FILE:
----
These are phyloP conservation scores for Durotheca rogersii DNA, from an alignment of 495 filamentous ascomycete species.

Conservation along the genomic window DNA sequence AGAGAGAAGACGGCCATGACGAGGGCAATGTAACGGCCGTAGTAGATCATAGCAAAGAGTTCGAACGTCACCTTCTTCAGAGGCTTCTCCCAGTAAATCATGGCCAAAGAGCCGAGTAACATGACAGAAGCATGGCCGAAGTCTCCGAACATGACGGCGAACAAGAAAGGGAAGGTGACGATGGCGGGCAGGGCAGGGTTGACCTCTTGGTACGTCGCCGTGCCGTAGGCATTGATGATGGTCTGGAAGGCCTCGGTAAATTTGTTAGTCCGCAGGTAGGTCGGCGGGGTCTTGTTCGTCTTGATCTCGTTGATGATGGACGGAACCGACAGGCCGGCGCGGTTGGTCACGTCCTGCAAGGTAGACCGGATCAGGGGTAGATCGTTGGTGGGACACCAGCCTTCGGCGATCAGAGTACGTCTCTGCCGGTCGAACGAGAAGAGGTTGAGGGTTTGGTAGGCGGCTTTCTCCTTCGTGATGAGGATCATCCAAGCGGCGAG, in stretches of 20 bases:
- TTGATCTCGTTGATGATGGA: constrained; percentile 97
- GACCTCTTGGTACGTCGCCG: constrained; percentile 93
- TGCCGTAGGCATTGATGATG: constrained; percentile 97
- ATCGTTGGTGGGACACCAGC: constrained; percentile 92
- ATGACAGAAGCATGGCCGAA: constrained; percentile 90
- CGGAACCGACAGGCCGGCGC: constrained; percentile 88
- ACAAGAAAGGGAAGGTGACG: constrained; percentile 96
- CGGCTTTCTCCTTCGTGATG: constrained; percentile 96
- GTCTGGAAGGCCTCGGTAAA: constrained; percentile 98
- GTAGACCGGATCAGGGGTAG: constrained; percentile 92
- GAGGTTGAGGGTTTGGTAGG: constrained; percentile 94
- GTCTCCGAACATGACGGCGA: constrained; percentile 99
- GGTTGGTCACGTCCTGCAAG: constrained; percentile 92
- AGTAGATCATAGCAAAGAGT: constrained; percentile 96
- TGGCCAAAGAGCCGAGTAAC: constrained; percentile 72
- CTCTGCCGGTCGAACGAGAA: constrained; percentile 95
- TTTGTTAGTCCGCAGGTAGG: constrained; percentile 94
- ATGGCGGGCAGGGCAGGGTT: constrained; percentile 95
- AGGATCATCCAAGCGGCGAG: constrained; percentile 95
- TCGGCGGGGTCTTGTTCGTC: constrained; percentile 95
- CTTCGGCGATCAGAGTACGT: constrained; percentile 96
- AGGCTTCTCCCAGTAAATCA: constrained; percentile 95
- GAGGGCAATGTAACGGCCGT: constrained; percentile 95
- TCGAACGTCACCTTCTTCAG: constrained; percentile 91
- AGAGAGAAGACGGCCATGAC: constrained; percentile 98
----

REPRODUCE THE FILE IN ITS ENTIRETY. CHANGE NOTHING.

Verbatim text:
These are phyloP conservation scores for Durotheca rogersii DNA, from an alignment of 495 filamentous ascomycete species.

Conservation along the genomic window DNA sequence AGAGAGAAGACGGCCATGACGAGGGCAATGTAACGGCCGTAGTAGATCATAGCAAAGAGTTCGAACGTCACCTTCTTCAGAGGCTTCTCCCAGTAAATCATGGCCAAAGAGCCGAGTAACATGACAGAAGCATGGCCGAAGTCTCCGAACATGACGGCGAACAAGAAAGGGAAGGTGACGATGGCGGGCAGGGCAGGGTTGACCTCTTGGTACGTCGCCGTGCCGTAGGCATTGATGATGGTCTGGAAGGCCTCGGTAAATTTGTTAGTCCGCAGGTAGGTCGGCGGGGTCTTGTTCGTCTTGATCTCGTTGATGATGGACGGAACCGACAGGCCGGCGCGGTTGGTCACGTCCTGCAAGGTAGACCGGATCAGGGGTAGATCGTTGGTGGGACACCAGCCTTCGGCGATCAGAGTACGTCTCTGCCGGTCGAACGAGAAGAGGTTGAGGGTTTGGTAGGCGGCTTTCTCCTTCGTGATGAGGATCATCCAAGCGGCGAG, in stretches of 20 bases:
- TTGATCTCGTTGATGATGGA: constrained; percentile 97
- GACCTCTTGGTACGTCGCCG: constrained; percentile 93
- TGCCGTAGGCATTGATGATG: constrained; percentile 97
- ATCGTTGGTGGGACACCAGC: constrained; percentile 92
- ATGACAGAAGCATGGCCGAA: constrained; percentile 90
- CGGAACCGACAGGCCGGCGC: constrained; percentile 88
- ACAAGAAAGGGAAGGTGACG: constrained; percentile 96
- CGGCTTTCTCCTTCGTGATG: constrained; percentile 96
- GTCTGGAAGGCCTCGGTAAA: constrained; percentile 98
- GTAGACCGGATCAGGGGTAG: constrained; percentile 92
- GAGGTTGAGGGTTTGGTAGG: constrained; percentile 94
- GTCTCCGAACATGACGGCGA: constrained; percentile 99
- GGTTGGTCACGTCCTGCAAG: constrained; percentile 92
- AGTAGATCATAGCAAAGAGT: constrained; percentile 96
- TGGCCAAAGAGCCGAGTAAC: constrained; percentile 72
- CTCTGCCGGTCGAACGAGAA: constrained; percentile 95
- TTTGTTAGTCCGCAGGTAGG: constrained; percentile 94
- ATGGCGGGCAGGGCAGGGTT: constrained; percentile 95
- AGGATCATCCAAGCGGCGAG: constrained; percentile 95
- TCGGCGGGGTCTTGTTCGTC: constrained; percentile 95
- CTTCGGCGATCAGAGTACGT: constrained; percentile 96
- AGGCTTCTCCCAGTAAATCA: constrained; percentile 95
- GAGGGCAATGTAACGGCCGT: constrained; percentile 95
- TCGAACGTCACCTTCTTCAG: constrained; percentile 91
- AGAGAGAAGACGGCCATGAC: constrained; percentile 98